All who enter Dachau see this phrase on the front gate. In English, it means “work will set you free”. This gate is a representation of the facade that the Nazis showed the rest of the world while this camp and others were in operation. When outsiders looked into the details of the camp, they were convinced that the camp was just a re-education and work camp and that prisoners were freed after a short while. In the beginning of Dachau’s years of operation, they did release some prisoners, but that did not last. In the museum on Dachau’s grounds, there was a story where representatives from the Red Cross came to visit with Heinrich Himmler, and he convinced them that the facility was well-kept and had a decent standard of living for the prisoners. He even convinced them that they were planning to build recreational facilities for the prisoners to exercise and play sports. Little did the Red Cross representatives know, the prisoners had been forced to beautify the compound in preparation for the visit in order to impress the Red Cross. It was not until liberation when the world found out exactly what the concentration camps were.
One aspect of visiting Dachau that was especially tough for me to consider was the fact that if I lived in Germany during the World War II era, A large portion of my family including myself most likely would have been arrested and taken to a concentration camp. All my family on my father’s side is Jewish, so unless they somehow hid or escaped Germany early enough, they would have been prime targets for the Nazi regime. Even though I am a Christian, two of my four grandparents are Jewish, which means I would have been labeled as a “Mischling”, essentially meaning half-breed or mongrel according to the Nuremberg Laws. With this in mind, Dachau became a much more personal and frightening experience.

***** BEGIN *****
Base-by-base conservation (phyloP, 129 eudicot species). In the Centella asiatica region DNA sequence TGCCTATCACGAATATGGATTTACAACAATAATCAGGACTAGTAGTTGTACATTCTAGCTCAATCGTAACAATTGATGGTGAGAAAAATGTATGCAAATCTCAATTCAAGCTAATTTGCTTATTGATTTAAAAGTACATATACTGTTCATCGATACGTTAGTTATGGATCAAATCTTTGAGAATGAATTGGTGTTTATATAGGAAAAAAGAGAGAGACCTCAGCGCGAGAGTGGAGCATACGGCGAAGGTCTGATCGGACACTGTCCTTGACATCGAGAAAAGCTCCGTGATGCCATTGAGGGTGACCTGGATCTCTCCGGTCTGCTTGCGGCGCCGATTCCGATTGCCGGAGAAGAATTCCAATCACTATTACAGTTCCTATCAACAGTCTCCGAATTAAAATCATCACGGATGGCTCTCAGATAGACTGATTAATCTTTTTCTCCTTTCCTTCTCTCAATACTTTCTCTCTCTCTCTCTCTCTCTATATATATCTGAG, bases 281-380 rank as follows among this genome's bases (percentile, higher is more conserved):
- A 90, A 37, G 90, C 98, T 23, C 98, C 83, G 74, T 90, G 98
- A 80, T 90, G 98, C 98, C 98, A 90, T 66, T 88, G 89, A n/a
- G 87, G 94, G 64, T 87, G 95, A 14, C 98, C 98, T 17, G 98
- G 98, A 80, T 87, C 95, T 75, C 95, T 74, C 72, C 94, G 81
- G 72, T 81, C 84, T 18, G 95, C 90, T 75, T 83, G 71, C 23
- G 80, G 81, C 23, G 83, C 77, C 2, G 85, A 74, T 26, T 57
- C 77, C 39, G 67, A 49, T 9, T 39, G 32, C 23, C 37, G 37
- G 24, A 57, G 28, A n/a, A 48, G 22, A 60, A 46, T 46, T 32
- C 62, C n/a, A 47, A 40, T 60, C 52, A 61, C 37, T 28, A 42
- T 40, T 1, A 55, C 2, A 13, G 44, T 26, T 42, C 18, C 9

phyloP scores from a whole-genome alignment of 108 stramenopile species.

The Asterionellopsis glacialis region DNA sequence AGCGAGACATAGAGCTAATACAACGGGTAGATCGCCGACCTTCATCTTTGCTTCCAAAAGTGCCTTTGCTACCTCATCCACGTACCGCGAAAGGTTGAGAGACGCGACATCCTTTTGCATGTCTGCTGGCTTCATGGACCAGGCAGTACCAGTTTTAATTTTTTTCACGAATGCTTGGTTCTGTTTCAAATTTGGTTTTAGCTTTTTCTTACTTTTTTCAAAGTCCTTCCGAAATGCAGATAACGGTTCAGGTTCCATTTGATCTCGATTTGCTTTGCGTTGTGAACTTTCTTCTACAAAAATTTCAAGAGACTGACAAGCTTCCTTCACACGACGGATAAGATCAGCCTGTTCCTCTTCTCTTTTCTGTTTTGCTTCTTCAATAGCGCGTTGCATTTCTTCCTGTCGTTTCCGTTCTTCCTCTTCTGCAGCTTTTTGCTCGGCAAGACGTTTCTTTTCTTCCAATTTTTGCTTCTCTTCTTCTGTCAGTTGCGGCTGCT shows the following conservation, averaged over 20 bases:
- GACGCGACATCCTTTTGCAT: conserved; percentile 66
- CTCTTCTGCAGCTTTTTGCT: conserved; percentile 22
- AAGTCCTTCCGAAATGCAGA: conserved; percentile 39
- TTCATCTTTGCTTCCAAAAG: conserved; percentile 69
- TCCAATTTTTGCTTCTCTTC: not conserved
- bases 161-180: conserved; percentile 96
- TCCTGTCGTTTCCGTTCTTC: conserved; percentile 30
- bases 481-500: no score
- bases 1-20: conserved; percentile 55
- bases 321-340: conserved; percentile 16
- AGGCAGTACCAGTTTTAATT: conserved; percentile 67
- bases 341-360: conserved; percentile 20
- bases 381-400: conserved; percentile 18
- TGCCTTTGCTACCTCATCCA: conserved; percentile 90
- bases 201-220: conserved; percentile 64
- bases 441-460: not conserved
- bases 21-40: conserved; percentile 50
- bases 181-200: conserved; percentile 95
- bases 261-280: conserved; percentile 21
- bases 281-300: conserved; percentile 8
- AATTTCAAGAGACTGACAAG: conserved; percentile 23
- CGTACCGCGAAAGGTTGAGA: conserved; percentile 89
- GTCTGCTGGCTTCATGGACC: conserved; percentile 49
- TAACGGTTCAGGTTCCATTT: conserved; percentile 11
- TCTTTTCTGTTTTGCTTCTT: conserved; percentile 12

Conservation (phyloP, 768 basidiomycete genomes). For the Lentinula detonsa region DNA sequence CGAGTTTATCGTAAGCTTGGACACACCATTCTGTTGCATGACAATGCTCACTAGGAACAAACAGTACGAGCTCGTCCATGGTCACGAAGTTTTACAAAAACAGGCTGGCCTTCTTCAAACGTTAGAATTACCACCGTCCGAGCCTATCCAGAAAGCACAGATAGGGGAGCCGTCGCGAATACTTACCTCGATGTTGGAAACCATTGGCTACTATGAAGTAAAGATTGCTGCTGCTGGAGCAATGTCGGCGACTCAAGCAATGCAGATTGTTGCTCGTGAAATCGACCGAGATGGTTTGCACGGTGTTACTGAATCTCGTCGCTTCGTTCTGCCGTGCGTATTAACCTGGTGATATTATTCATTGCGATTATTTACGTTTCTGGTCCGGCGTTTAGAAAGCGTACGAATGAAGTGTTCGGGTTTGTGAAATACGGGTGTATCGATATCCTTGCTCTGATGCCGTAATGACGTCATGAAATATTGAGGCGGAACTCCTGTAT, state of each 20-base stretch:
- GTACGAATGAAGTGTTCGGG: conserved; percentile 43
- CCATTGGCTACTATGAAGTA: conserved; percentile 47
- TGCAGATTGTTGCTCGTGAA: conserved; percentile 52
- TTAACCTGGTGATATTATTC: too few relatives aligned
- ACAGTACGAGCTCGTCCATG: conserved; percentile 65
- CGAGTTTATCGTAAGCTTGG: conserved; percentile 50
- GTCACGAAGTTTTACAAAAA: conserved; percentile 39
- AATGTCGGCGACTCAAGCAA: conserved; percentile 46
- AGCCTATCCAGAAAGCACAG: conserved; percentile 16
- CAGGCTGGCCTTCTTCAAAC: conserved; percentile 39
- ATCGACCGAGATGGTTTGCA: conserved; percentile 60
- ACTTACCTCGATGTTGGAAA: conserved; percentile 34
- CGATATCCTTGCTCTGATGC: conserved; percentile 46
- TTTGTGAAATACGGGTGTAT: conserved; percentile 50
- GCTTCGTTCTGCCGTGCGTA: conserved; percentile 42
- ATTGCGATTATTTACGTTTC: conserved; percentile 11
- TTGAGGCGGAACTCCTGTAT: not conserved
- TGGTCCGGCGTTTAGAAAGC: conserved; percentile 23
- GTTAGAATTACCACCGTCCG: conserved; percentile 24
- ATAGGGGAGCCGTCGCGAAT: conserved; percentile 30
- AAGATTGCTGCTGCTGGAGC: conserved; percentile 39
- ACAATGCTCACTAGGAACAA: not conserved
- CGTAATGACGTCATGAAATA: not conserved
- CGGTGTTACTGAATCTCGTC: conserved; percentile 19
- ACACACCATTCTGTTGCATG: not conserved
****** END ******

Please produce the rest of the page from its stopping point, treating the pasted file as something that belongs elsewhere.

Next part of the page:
Visiting Dachau is an experience I will never forget. Seeing firsthand a place where death and destruction occurred during the Nazi’s reign of terror has helped me not only to understand more about the history of the era, but it has also shown me how important it is to continue to remember and understand the consequences of what happened in Germany during that era. Overall as a nation, Germany has done a good job of remembering what happened, accepting responsibility for it, and learning to move past it while still not forgetting the tragedies. The United States could learn some lessons in this regard when it comes to educating the nation about the tragedies and injustices of the past. Eliminating racism, anti-Semitism, and other forms of discrimination obviously is not something that happens overnight, and Germany is not perfect in this regard either. However, what matters is that opportunities for learning are present because education of the events and relationships between vastly different people and communities are what will help make steps towards moving forward from these tragic events of the past and slowly whittle down and eliminate the prejudices that stem from systematic discrimination.